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Blaine Cook
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Will definitely be trying this soon.

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For those who have been following my posts on what Google Plus means, this post from +Paul Adams is essential reading.

tl;dr: It's just the beginning.

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"Sheep worrying is an offence."

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This picture totally proves that +Tom Coates is totally wrong (I still <3 you, Tom!) about social networks. Note especially the number of views on the photo. There is only one view after one week. On a photo of me making spaghetti with my hands. Compare that with this photo that was posted to Plus yesterday.

Flickr hasn't suddenly become worse at hosting photos. My friends haven't suddenly become disinterested in food. Nope, it's just that Flickr has become a ghost town. People (like me) still post photos there, but no-one is watching.

Fixing the front page, as +timoni west put it very well ( might have a great effect. I doubt it, though. As someone who posts photos, I care more that my photos go to where my friends are looking at photos than I do how my friends are looking at photos. Of course, I want the sociality to come back to where I post my photos.

I don't want to post a photo to Flickr, Facebook, Instagram, Plus, and everywhere else that my friends are looking at photos, and then have to manage a fragmented conversation.

Plus is great, and it moves the conversation around design and the social dynamics of online interaction forward an incredible amount. It also underscores the extent to which the systems we've created are totally broken.

tl;dr: Either we were all suffering a massive shared delusion and Flickr actually sucks, or something is really broken with the way that we've structured online social interaction. Evidence: I've had only one view on a photo of making spaghetti with my hands in a week on Flickr. A photo of an ice lolly has 26 comments and 15 likes after one day on Plus.

It's notable that it's incredibly difficult to see people who are in your circles, but who haven't added you back. This is intentional; the social signalling is "don't worry about it; add whomever you want, or remove whomever you want."

This thing's been designed to supplant Facebook but also blogs, Twitter, everything. The more people use it to watch the circles they care about (fashion, art, friends, news), the more valuable sparks becomes (c.f. big data). Ads on sparks? Yes. Suggested results in "people" search? Yes. Google hasn't forgotten about the money.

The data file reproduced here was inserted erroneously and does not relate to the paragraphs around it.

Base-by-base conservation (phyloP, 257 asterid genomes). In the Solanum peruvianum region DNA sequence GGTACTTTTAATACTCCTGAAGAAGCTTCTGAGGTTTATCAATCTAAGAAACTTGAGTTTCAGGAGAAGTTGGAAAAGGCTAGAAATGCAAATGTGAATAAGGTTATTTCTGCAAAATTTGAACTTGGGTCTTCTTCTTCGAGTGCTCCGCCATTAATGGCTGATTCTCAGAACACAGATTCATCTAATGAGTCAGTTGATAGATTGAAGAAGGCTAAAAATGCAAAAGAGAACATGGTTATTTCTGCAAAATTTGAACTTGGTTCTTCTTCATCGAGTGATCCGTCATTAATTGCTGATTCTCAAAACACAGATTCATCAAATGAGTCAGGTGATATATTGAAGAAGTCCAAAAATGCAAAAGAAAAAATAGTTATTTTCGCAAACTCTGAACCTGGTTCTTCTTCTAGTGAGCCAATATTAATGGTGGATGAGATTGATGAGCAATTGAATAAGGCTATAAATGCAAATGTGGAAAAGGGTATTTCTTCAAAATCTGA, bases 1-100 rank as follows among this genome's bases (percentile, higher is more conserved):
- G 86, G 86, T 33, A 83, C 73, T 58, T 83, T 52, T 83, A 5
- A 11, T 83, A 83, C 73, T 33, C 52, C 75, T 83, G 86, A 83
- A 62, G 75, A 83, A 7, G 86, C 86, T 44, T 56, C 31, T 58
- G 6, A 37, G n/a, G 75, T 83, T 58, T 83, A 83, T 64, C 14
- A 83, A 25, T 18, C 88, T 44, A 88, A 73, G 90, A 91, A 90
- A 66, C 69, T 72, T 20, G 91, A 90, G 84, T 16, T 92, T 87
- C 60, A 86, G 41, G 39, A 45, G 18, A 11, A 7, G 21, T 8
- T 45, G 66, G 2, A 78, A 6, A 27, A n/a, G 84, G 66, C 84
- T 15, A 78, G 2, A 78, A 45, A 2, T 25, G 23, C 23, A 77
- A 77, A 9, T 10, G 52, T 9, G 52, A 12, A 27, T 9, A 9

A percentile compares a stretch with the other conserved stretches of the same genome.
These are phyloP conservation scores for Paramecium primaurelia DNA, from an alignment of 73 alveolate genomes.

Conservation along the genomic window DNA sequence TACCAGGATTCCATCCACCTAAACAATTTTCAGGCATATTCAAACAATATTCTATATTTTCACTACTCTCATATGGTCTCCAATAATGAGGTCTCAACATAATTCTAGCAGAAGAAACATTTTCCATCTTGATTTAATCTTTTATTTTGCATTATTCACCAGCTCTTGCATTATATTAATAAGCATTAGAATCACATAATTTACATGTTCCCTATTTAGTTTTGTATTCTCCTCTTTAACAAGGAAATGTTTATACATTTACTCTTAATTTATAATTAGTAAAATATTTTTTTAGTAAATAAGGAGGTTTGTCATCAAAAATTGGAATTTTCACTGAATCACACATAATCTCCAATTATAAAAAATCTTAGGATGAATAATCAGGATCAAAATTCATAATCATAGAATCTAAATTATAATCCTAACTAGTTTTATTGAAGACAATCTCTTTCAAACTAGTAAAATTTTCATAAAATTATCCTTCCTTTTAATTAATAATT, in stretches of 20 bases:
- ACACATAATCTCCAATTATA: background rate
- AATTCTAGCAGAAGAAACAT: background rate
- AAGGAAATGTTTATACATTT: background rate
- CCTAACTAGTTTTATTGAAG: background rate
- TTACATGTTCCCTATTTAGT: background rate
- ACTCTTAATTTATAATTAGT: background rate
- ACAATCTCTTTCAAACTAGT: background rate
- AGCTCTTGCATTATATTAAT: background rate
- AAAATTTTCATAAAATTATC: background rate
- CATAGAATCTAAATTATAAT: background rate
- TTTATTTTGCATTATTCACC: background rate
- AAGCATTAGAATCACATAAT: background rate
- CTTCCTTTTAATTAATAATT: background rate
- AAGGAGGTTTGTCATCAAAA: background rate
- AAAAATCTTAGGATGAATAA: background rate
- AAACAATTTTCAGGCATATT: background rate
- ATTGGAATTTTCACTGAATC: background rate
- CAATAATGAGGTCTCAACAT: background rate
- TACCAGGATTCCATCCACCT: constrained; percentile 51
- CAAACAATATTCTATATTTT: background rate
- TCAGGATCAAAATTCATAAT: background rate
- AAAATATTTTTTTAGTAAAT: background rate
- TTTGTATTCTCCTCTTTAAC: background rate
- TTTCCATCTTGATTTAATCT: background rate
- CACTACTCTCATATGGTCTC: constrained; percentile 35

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A few initial thoughts:

As everyone else has commented, the amount of polish applied to Plus is remarkable, and the scope and vision of the project is beyond compare. Serious kudos to everyone who's worked on it.

I'm surprised more people haven't referenced Paul Adams' work (linked below); it's clearly a very strong influence on Plus, and a very welcome one. Notably, Paul is now at Facebook.

As others (+Natalie Downe, +Ariel Waldman, +Tom Coates) have commented, the stream of mixed media is very similar to Pownce or FriendFeed, as well as Buzz. The mixed feed killed both those products; it's a mode that rewards constant attention (c.f., all the people, including myself who stayed up late playing), but punishes casual engagement. The circles, like lists on Twitter, will help reduce the noise and thus encourage both sharing and reading.

The approach to configuring circles is by far the best approach to grouping friends we've ever seen in an online forum. It's a lot of work, though, and we'll have to wait to see if people will actually do it. If it turns out that users still won't organise their social graph in an active way, then Plus might well fail as Pownce and FriendFeed before it. Privacy concerns abound, and I'm sure we haven't heard the last of concerns relating to re-sharing of content.

I also worry that there's not much fun here, compared to Instagram, FourSquare, or Tumblr. What's the hook? Why am I here? I feel like I'm being asked to sit down and relax in front of a big industrial river, when what I'd really like to do is find a quiet stream where I can feel really comfortable. Again, circles, but again, we'll see.

So, of course, the $100 billion question is: What does the developer platform look like? How do richly innovative new social forms (, songkick, lyst, for example) take advantage or contribute to the powerful concept of circles?

And, of course (hey, I'll be here all week), there's the question of cooperation versus competition – I'm not going to drop Flickr until it's dead dead dead (please don't die, Flickr), so how does that work? Can I share my Flickr photos with people on Plus? Will it work, or have +Joseph Smarr and +Chris Messina forsaken us?

I'm betting they and the rest of the Plus team haven't forsaken us, and that what we've seen of Plus so far is just the tip of the iceberg. Here's hoping, anyhow!

Again: well played, friends-and-others-at-Google, well played.

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